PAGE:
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Police Scandal

May 21, 2000

Re "Inaction, Miscues Plagued Riordan on Rampart," news analysis, May 15:

Harsh reality has clouded the sunny image of a mayor in control of his city. Whereas Mayor Richard Riordan has always been Los Angeles' No. 1 booster, he hasn't been the best manager. Details are pesky things. And little intractable things like changing the culture of the Police Department, or being "tough enough to turn the city around," to quote a memorable campaign slogan, are harder to do than to launch a flashy marketing campaign and declare ourselves the city of the 21st century.

The Christopher Commission reform recommendations should have been implemented years ago. But to implement them requires focus and attention. In failing to connect with those in the bureaucracy who are needed to implement change, the mayor has allowed a spirit of indifference toward public accountability to reign.

FRANK ALBERS

Seal Beach

* In "Justice Department Action Makes Reform Urgent" (Commentary, May 16), Councilman Mark Ridley-Thomas calls for an independent commission to investigate corruption in the Los Angeles Police Department. Well, Ridley-Thomas and all the so-called progressive and liberal politicians of Los Angeles are a little bit late. The Justice Department is already here, trying to control our dysfunctional Police Department. They had to intervene because Mayor Riordan and Police Chief Bernard Parks have been unwilling to reform the LAPD. The City Council, the Police Commission and the local political establishment refused to stand up for what is right.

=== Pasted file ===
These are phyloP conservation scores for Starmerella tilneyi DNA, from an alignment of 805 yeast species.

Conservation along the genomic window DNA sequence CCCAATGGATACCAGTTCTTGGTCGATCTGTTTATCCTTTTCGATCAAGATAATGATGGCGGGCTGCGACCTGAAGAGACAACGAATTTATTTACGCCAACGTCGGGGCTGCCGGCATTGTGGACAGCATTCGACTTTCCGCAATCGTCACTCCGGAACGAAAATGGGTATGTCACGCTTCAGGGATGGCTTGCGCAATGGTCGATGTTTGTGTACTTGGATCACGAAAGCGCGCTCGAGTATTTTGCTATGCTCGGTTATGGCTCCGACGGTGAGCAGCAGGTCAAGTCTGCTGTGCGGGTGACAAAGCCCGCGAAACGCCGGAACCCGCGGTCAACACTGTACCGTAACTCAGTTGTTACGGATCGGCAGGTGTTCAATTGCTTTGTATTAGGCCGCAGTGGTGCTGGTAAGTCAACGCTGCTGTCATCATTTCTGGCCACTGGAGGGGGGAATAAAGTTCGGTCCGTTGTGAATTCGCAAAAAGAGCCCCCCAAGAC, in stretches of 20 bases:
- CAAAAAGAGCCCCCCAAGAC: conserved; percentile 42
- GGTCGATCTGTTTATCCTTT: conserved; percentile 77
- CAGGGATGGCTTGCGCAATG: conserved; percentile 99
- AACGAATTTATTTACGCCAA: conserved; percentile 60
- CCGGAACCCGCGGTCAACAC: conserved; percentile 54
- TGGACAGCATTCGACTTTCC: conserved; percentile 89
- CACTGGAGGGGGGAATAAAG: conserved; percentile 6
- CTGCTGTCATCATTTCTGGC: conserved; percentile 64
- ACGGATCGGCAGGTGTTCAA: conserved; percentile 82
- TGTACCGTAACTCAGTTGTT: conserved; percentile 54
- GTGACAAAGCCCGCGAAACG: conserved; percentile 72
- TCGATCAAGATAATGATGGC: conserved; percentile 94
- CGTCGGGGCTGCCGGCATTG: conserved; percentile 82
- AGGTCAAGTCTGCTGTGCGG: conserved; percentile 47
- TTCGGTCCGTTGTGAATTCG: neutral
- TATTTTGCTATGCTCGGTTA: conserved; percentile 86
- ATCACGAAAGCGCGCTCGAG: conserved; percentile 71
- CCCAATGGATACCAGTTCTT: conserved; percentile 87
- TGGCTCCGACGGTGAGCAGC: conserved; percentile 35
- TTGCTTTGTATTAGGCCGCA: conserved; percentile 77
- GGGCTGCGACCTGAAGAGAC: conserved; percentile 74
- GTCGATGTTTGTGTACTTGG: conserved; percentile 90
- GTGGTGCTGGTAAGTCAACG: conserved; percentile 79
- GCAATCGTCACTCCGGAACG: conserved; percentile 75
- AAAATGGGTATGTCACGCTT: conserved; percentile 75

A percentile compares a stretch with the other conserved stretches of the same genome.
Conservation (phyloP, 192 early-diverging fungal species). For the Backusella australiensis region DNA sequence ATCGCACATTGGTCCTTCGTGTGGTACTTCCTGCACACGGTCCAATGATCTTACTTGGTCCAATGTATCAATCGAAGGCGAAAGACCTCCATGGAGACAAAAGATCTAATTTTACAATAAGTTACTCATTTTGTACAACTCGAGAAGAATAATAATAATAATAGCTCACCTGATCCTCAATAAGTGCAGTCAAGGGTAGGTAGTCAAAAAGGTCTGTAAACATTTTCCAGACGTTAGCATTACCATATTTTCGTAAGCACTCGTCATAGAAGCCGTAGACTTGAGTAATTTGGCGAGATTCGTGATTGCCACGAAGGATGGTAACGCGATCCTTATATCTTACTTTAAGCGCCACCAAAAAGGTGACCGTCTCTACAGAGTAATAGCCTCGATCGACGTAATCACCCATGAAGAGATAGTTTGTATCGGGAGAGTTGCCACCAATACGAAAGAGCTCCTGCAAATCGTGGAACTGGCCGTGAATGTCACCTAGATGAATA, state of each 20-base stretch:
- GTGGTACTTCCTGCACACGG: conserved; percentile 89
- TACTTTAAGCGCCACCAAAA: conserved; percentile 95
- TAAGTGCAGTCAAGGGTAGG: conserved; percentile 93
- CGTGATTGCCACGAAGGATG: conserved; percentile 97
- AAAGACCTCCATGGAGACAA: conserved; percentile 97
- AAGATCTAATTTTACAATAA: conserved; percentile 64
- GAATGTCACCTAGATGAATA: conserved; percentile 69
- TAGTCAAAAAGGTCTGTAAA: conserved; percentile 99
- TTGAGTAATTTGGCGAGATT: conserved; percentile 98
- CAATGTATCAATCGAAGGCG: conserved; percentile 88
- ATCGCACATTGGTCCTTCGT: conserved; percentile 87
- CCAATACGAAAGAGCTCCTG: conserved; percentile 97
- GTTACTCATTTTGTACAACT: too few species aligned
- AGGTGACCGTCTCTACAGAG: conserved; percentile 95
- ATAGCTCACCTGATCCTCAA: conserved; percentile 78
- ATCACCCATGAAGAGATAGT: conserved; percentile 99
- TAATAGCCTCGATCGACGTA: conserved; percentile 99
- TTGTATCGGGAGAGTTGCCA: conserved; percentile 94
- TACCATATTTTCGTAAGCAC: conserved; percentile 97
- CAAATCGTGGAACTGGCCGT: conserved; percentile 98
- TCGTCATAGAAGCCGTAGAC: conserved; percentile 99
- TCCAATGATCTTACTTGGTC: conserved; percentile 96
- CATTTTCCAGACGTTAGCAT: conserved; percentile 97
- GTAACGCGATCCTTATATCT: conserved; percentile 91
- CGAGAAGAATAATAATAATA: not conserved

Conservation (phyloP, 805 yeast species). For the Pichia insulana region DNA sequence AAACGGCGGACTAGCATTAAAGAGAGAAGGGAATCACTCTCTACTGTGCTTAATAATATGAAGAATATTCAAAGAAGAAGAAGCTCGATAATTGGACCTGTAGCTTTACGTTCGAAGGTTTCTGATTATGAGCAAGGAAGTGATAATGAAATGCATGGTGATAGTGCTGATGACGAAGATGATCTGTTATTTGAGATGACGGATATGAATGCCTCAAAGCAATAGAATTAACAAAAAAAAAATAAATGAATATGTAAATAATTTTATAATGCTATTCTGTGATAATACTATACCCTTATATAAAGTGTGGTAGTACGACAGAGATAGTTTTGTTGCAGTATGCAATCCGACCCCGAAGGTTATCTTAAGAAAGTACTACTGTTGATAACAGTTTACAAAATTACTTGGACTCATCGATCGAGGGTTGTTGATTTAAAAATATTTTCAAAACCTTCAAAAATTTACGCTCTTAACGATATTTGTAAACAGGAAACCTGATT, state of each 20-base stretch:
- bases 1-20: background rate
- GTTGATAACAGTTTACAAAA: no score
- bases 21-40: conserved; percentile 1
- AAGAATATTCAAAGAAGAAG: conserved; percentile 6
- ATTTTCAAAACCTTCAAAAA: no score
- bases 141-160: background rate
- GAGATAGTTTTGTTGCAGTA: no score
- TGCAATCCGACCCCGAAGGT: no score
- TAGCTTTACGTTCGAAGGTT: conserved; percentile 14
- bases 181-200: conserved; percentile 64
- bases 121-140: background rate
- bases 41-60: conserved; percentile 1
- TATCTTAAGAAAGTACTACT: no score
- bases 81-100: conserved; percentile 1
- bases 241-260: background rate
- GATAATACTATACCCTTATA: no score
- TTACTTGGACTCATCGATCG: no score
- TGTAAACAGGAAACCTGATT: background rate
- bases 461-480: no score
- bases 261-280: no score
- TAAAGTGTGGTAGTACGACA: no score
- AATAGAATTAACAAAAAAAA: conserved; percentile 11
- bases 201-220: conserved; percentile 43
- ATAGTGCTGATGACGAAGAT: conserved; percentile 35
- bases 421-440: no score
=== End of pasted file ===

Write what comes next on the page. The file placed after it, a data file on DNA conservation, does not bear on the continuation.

Not even the Christopher Commission recommendations or the federal government pressures were sufficient incentives for local leaders to act. This inaction continued even when the Rampart scandal made it obvious that the Police Department was completely adrift. If this were a city with ethical leaders, we would expect Riordan to apologize for his political and administrative blindness and Parks to resign.

JONATHAN P. FANTINI

Northridge

* The Justice Department cavalry has ridden into Los Angeles and has threatened to take over the Police Department for alleged violations by some of its employees of one or more federal statutes. They allege violations going back over nine years.

Where has the Justice Department been during this nine-year period? If they were aware of violations of federal statutes during this period of time, why had they not taken action against the perpetrators? Where does a federal agency that, by its own admission has been derelict in its duties, get the arrogance to threaten takeover of a municipal agency, an agency that has been actively and aggressively working to clean up its own act?

JACK ISKEN

Encino

* Re "The Last Stand of a Dying Police Culture," Opinion, May 14: Joe Domanick implies a severe swing of the pendulum from right to left is in order. Parks is in serious trouble, he says. If that's so, then Los Angeles is in trouble big time. Let's make certain our city does not fail itself by overcorrecting rather than moderating at the most. Would you rather walk the streets with a more "democratic" police force than with officers willing to protect and serve? I think not.

BILL SHARP

Northridge

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